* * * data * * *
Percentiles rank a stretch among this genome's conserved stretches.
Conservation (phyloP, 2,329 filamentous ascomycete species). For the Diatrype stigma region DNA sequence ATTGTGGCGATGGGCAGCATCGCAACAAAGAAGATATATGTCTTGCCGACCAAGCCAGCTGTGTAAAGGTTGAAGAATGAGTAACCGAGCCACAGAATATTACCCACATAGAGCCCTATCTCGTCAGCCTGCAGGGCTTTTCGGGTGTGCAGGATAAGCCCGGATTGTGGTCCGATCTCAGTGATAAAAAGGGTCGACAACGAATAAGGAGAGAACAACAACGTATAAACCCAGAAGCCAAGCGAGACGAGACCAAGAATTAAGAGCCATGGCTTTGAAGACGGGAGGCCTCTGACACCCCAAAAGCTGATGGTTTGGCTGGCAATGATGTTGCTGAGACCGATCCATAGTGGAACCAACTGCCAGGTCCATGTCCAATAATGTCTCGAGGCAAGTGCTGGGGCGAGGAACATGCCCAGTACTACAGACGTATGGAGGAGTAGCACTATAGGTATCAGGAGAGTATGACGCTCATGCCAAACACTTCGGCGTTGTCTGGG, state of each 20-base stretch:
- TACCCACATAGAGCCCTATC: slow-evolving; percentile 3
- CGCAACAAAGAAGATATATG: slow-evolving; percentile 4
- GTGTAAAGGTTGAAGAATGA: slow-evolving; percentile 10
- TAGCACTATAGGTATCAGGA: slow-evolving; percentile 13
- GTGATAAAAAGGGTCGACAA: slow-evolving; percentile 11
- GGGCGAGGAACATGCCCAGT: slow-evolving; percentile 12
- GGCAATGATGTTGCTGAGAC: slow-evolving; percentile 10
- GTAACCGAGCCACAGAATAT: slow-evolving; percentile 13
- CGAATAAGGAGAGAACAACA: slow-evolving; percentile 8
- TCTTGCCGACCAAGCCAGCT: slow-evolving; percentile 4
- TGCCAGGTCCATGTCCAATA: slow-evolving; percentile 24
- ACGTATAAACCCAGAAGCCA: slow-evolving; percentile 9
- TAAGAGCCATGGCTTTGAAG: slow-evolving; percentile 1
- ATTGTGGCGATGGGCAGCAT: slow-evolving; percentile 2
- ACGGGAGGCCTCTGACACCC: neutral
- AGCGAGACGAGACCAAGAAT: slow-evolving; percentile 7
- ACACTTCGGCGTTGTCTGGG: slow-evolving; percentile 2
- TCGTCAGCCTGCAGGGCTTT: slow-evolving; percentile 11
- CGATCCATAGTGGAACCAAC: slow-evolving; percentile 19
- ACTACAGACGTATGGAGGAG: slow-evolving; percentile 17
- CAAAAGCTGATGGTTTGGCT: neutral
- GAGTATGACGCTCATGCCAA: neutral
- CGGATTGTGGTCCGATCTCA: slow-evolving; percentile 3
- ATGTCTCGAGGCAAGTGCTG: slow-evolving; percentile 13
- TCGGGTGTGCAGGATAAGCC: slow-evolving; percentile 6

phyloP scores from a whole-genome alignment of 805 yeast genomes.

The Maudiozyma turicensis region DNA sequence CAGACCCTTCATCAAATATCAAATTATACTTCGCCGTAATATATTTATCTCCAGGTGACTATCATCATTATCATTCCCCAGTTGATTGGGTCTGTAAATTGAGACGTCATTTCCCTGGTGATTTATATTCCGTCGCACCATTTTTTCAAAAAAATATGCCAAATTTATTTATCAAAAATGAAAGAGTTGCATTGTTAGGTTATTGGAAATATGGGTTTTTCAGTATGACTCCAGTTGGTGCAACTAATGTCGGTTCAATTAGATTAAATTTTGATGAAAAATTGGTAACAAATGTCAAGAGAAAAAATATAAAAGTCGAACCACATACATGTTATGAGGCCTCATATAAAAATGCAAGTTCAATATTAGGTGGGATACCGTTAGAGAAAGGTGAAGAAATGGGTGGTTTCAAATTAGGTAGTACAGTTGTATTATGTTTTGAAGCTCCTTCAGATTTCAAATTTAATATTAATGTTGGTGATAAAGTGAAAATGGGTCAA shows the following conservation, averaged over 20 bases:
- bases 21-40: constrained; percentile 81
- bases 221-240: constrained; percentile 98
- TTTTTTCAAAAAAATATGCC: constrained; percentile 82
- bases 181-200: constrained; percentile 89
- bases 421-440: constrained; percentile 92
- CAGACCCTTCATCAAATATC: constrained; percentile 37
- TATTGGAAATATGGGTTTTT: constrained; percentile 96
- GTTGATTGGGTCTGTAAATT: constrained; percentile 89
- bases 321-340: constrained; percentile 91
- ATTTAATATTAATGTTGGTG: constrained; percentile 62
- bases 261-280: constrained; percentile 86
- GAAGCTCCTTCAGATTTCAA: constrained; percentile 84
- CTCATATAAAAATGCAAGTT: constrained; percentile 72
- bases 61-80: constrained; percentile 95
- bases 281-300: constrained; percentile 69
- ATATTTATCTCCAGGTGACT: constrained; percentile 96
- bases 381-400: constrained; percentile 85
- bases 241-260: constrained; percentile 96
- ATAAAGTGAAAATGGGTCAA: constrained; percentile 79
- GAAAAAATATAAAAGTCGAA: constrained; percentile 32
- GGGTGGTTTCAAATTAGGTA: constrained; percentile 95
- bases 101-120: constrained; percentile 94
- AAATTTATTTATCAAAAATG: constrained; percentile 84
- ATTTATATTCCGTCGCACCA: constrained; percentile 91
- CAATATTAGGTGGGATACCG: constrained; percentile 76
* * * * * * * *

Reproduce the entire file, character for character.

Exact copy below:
Percentiles rank a stretch among this genome's conserved stretches.
Conservation (phyloP, 2,329 filamentous ascomycete species). For the Diatrype stigma region DNA sequence ATTGTGGCGATGGGCAGCATCGCAACAAAGAAGATATATGTCTTGCCGACCAAGCCAGCTGTGTAAAGGTTGAAGAATGAGTAACCGAGCCACAGAATATTACCCACATAGAGCCCTATCTCGTCAGCCTGCAGGGCTTTTCGGGTGTGCAGGATAAGCCCGGATTGTGGTCCGATCTCAGTGATAAAAAGGGTCGACAACGAATAAGGAGAGAACAACAACGTATAAACCCAGAAGCCAAGCGAGACGAGACCAAGAATTAAGAGCCATGGCTTTGAAGACGGGAGGCCTCTGACACCCCAAAAGCTGATGGTTTGGCTGGCAATGATGTTGCTGAGACCGATCCATAGTGGAACCAACTGCCAGGTCCATGTCCAATAATGTCTCGAGGCAAGTGCTGGGGCGAGGAACATGCCCAGTACTACAGACGTATGGAGGAGTAGCACTATAGGTATCAGGAGAGTATGACGCTCATGCCAAACACTTCGGCGTTGTCTGGG, state of each 20-base stretch:
- TACCCACATAGAGCCCTATC: slow-evolving; percentile 3
- CGCAACAAAGAAGATATATG: slow-evolving; percentile 4
- GTGTAAAGGTTGAAGAATGA: slow-evolving; percentile 10
- TAGCACTATAGGTATCAGGA: slow-evolving; percentile 13
- GTGATAAAAAGGGTCGACAA: slow-evolving; percentile 11
- GGGCGAGGAACATGCCCAGT: slow-evolving; percentile 12
- GGCAATGATGTTGCTGAGAC: slow-evolving; percentile 10
- GTAACCGAGCCACAGAATAT: slow-evolving; percentile 13
- CGAATAAGGAGAGAACAACA: slow-evolving; percentile 8
- TCTTGCCGACCAAGCCAGCT: slow-evolving; percentile 4
- TGCCAGGTCCATGTCCAATA: slow-evolving; percentile 24
- ACGTATAAACCCAGAAGCCA: slow-evolving; percentile 9
- TAAGAGCCATGGCTTTGAAG: slow-evolving; percentile 1
- ATTGTGGCGATGGGCAGCAT: slow-evolving; percentile 2
- ACGGGAGGCCTCTGACACCC: neutral
- AGCGAGACGAGACCAAGAAT: slow-evolving; percentile 7
- ACACTTCGGCGTTGTCTGGG: slow-evolving; percentile 2
- TCGTCAGCCTGCAGGGCTTT: slow-evolving; percentile 11
- CGATCCATAGTGGAACCAAC: slow-evolving; percentile 19
- ACTACAGACGTATGGAGGAG: slow-evolving; percentile 17
- CAAAAGCTGATGGTTTGGCT: neutral
- GAGTATGACGCTCATGCCAA: neutral
- CGGATTGTGGTCCGATCTCA: slow-evolving; percentile 3
- ATGTCTCGAGGCAAGTGCTG: slow-evolving; percentile 13
- TCGGGTGTGCAGGATAAGCC: slow-evolving; percentile 6

phyloP scores from a whole-genome alignment of 805 yeast genomes.

The Maudiozyma turicensis region DNA sequence CAGACCCTTCATCAAATATCAAATTATACTTCGCCGTAATATATTTATCTCCAGGTGACTATCATCATTATCATTCCCCAGTTGATTGGGTCTGTAAATTGAGACGTCATTTCCCTGGTGATTTATATTCCGTCGCACCATTTTTTCAAAAAAATATGCCAAATTTATTTATCAAAAATGAAAGAGTTGCATTGTTAGGTTATTGGAAATATGGGTTTTTCAGTATGACTCCAGTTGGTGCAACTAATGTCGGTTCAATTAGATTAAATTTTGATGAAAAATTGGTAACAAATGTCAAGAGAAAAAATATAAAAGTCGAACCACATACATGTTATGAGGCCTCATATAAAAATGCAAGTTCAATATTAGGTGGGATACCGTTAGAGAAAGGTGAAGAAATGGGTGGTTTCAAATTAGGTAGTACAGTTGTATTATGTTTTGAAGCTCCTTCAGATTTCAAATTTAATATTAATGTTGGTGATAAAGTGAAAATGGGTCAA shows the following conservation, averaged over 20 bases:
- bases 21-40: constrained; percentile 81
- bases 221-240: constrained; percentile 98
- TTTTTTCAAAAAAATATGCC: constrained; percentile 82
- bases 181-200: constrained; percentile 89
- bases 421-440: constrained; percentile 92
- CAGACCCTTCATCAAATATC: constrained; percentile 37
- TATTGGAAATATGGGTTTTT: constrained; percentile 96
- GTTGATTGGGTCTGTAAATT: constrained; percentile 89
- bases 321-340: constrained; percentile 91
- ATTTAATATTAATGTTGGTG: constrained; percentile 62
- bases 261-280: constrained; percentile 86
- GAAGCTCCTTCAGATTTCAA: constrained; percentile 84
- CTCATATAAAAATGCAAGTT: constrained; percentile 72
- bases 61-80: constrained; percentile 95
- bases 281-300: constrained; percentile 69
- ATATTTATCTCCAGGTGACT: constrained; percentile 96
- bases 381-400: constrained; percentile 85
- bases 241-260: constrained; percentile 96
- ATAAAGTGAAAATGGGTCAA: constrained; percentile 79
- GAAAAAATATAAAAGTCGAA: constrained; percentile 32
- GGGTGGTTTCAAATTAGGTA: constrained; percentile 95
- bases 101-120: constrained; percentile 94
- AAATTTATTTATCAAAAATG: constrained; percentile 84
- ATTTATATTCCGTCGCACCA: constrained; percentile 91
- CAATATTAGGTGGGATACCG: constrained; percentile 76